Deccan Chronicle

Reason must for verdicts: HC

Deccan Chronicle.| L. Ravichander

Published on: May 24, 2023 | Updated on: May 24, 2023
Telangana High Court. (PTI File Photo)

Telangana High Court. (PTI File Photo)

HYDERABAD: Justice J. Sreenivas Rao of the Telangana High Court ruled that quasi-judicial authorities, judicial authorities or administrative authorities must give reasons in support of their verdict while passing orders. The judge was dealing with a petition filed by Rathod Harichand, a resident of Adilabad, who alleged that residents of the district were interfering with his possession of the land. He moved the agency court against the disturbance of his peaceful possession, but it dismissed the case, following which he filed an appeal with the additional agent to the government-cum-project officer, who also dismissed his petition without assigning cogent reasons. The judge, after perusing the records and hearing both sides, disposed of the petition at the admission stage by setting aside the order of the authorities and with a direction to pass appropriate orders per law and by giving valid reasons, within three months.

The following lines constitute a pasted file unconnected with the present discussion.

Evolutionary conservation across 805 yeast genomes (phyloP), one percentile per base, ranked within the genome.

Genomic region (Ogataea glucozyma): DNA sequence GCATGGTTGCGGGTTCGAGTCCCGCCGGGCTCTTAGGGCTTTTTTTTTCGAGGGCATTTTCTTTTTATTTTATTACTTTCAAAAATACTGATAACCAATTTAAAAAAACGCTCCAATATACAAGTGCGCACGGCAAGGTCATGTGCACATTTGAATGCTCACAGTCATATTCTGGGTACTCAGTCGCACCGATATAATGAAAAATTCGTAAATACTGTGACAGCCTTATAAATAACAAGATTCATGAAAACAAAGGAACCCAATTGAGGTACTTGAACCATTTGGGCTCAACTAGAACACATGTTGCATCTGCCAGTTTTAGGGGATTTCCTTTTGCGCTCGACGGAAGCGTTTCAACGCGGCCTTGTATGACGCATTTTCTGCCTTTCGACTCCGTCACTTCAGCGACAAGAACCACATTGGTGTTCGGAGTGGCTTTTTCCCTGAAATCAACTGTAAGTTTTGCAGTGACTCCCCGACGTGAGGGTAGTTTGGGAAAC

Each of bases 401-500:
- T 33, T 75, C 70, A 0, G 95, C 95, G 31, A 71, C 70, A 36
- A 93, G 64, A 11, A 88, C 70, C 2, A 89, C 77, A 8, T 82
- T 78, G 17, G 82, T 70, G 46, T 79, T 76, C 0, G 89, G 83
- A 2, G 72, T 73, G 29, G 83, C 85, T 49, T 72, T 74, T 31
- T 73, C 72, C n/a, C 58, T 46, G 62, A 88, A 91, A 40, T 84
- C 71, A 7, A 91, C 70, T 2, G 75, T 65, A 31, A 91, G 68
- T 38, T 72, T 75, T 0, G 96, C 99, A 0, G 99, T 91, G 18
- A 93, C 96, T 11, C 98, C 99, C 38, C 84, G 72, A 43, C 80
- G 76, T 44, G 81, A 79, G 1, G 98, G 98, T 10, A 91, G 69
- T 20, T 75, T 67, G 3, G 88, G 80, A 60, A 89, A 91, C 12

Defendant can’t change stance through additional statement: HC

Justice A. Santosh Reddy of the Telangana High Court ruled that a defendant cannot change his stance under the guise of filing an additional written statement, and dismissed a revision petition filed by D. Venkatapathi Raju. The petitioner is facing a suit filed against him by D. Rajeshwari Sirisha, who sought specific performance of an agreement of sale deed. He filed an application seeking leave of the court to file an additional written statement. The counsel for the plaintiff/respondent contended that nearly after six years after filing a written statement, the petitioner was now taking a divergent stand in his additional written statement which was not permissible and would put the respondents to prejudice. The judge, after perusing the material available, observed that the inconsistent pleas taken by the petitioner would certainly displace the respondents completely from the admission made by the petitioner in his written statement. The judge ruled that contradictory and inconsistent stands cannot be permitted through an additional written statement that is completely against the stand taken in the earlier written statement, and permitted the respondents and the petitioner to introduce a new plea. The judge accordingly dismissed the suit.

About The Author

The writer is a senior counsel of the Telangana high court

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